Thinking of Moving to the Cloud?
What you Need to Know
Por: Scott Hogan-Smith
The Cloud Revolution comes to Sydney
If you have been following our LinkedIn page, you might have seen an announcement we were tagged in from a company called Greatsoft, which announced the successful migration of our practice systems from desktop solutions to the Cloud. This announcement was the culmination of 15 months of planning and work to build our “tech stack”, (standby for technology buzz words!), along with a significant amount of data cleanup so that the data we were converting was in a logical and consistent format. So, what have we learned from this process?
“The Connected Practice – knowing what you need”
Over the past few years’ we have been bombarded with articles written by self-appointed “Futurists” talking about “Building a Connected Practice” or “Technology Stacks” or “Creating a Source of Trust”. Frankly, while initially interesting, the industry this appears to have spawned is now a source of annoyance with all sorts of sales people now marketing themselves as “experts” to accounting firms. Most of them are not. So, when we sat down to plan our move to the Cloud, we decided to speak directly to the software providers themselves. Accountants, being both eminently practical on one hand and with a focus on cost and efficiency on the other, are in a great position to know what they need, and to then articulate the criteria that software needs to be assessed against. Knowing what you need means that you have a clear idea about what you want to achieve at the end of your journey to the Cloud.
The Devil in the Details
As part of our software selection process, we thoroughly reviewed the fine print of the terms and conditions of each vendor. To say there was a vast difference between vendors and their terms is to understate what we found! Some of the contract terms we found would be legally not enforceable, while others stated a proper place of law outside of Australia. More concerning, some did not warrant they complied with the minimum standards in the Australian Privacy Act and sought to disclaim any requirement to notify of a data breach. Therefore, if you are moving to the Cloud, a rigorous review of the legal terms of the software is necessary.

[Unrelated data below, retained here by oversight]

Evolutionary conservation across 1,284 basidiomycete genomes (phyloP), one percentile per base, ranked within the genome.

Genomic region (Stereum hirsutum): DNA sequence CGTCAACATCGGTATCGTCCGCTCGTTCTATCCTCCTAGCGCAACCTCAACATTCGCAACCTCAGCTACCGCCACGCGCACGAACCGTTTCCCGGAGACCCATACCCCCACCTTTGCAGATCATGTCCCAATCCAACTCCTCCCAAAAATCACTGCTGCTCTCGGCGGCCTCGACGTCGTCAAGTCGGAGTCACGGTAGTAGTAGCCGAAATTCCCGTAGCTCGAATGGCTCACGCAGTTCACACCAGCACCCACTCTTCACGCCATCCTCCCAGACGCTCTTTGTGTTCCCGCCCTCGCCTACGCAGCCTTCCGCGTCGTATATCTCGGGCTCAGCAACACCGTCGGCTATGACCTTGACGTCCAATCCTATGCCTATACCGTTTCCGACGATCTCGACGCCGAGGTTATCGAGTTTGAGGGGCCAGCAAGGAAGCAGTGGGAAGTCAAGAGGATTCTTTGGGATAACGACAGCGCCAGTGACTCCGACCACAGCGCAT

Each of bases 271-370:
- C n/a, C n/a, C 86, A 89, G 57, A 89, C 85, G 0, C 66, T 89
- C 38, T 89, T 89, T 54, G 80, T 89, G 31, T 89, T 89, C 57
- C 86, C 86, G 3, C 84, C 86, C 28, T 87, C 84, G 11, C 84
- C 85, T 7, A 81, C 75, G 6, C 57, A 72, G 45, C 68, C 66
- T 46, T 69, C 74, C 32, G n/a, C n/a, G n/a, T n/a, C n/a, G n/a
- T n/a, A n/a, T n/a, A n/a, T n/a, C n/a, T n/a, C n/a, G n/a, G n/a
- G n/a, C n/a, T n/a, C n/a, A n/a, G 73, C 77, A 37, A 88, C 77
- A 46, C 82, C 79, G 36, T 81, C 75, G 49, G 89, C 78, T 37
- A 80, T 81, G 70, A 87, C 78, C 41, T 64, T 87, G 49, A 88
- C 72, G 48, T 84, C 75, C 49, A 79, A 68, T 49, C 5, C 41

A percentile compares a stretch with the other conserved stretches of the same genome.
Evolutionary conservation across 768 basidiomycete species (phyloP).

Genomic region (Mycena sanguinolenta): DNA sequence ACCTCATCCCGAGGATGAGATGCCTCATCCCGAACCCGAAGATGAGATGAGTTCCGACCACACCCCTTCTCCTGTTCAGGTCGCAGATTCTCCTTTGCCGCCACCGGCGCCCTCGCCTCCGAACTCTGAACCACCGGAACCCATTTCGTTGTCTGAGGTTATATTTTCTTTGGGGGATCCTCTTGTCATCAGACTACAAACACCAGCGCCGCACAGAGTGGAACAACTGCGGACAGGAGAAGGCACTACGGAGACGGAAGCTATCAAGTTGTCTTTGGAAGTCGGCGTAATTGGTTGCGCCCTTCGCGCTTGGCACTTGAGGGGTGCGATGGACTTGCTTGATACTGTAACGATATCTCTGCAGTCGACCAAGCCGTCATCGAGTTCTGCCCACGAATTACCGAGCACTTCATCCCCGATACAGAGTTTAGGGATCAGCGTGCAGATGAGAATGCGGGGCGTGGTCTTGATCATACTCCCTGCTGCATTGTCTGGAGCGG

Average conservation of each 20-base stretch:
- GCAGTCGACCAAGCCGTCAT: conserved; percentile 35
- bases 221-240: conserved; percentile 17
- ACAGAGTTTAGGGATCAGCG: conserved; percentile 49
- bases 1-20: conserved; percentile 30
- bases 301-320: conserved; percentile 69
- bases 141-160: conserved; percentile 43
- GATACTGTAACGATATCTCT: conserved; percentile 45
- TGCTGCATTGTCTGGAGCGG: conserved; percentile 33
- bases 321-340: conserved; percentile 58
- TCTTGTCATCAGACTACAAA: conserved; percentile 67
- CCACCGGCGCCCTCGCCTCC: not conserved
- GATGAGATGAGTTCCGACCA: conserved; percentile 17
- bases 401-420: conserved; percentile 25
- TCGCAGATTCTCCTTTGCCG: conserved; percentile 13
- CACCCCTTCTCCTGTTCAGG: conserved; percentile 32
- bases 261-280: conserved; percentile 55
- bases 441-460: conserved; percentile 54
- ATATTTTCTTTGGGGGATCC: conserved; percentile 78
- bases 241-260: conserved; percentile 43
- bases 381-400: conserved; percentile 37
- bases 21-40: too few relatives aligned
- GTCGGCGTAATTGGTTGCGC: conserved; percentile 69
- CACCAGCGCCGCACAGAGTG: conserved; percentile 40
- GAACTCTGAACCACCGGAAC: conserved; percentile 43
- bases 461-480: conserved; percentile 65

Your employees have a mix of ages, backgrounds and experiences, all of which are valuable when selecting a new input. At ECOVIS Clark Jacobs we formed our employees into teams and gave them roles in assessing our software. In this way, we had “Knowledge Champions” who were different for each piece of software we rolled out. This increased collaboration amongst our staff after conversion, and meant that we had buy in from staff regarding our new software goals from a very early stage in the process, meaning we faced less resistance to change.
Be Prepared to Adapt your Thinking
Finally, be prepared to adapt your thinking and quickly substitute what works for what does not. You will absolutely make a wrong selection or have something go wrong when changing to the Cloud, so be prepared for that and have sufficient time allocated to recover from it. More importantly, if the software doesn’t work in the way you want, be prepared with an alternative and don’t hesitate to go that way. Don’t try to put a square peg in a round hole with your new software, just be prepared to move on as quickly as possible with your Plan B.Sign up to our newsletter!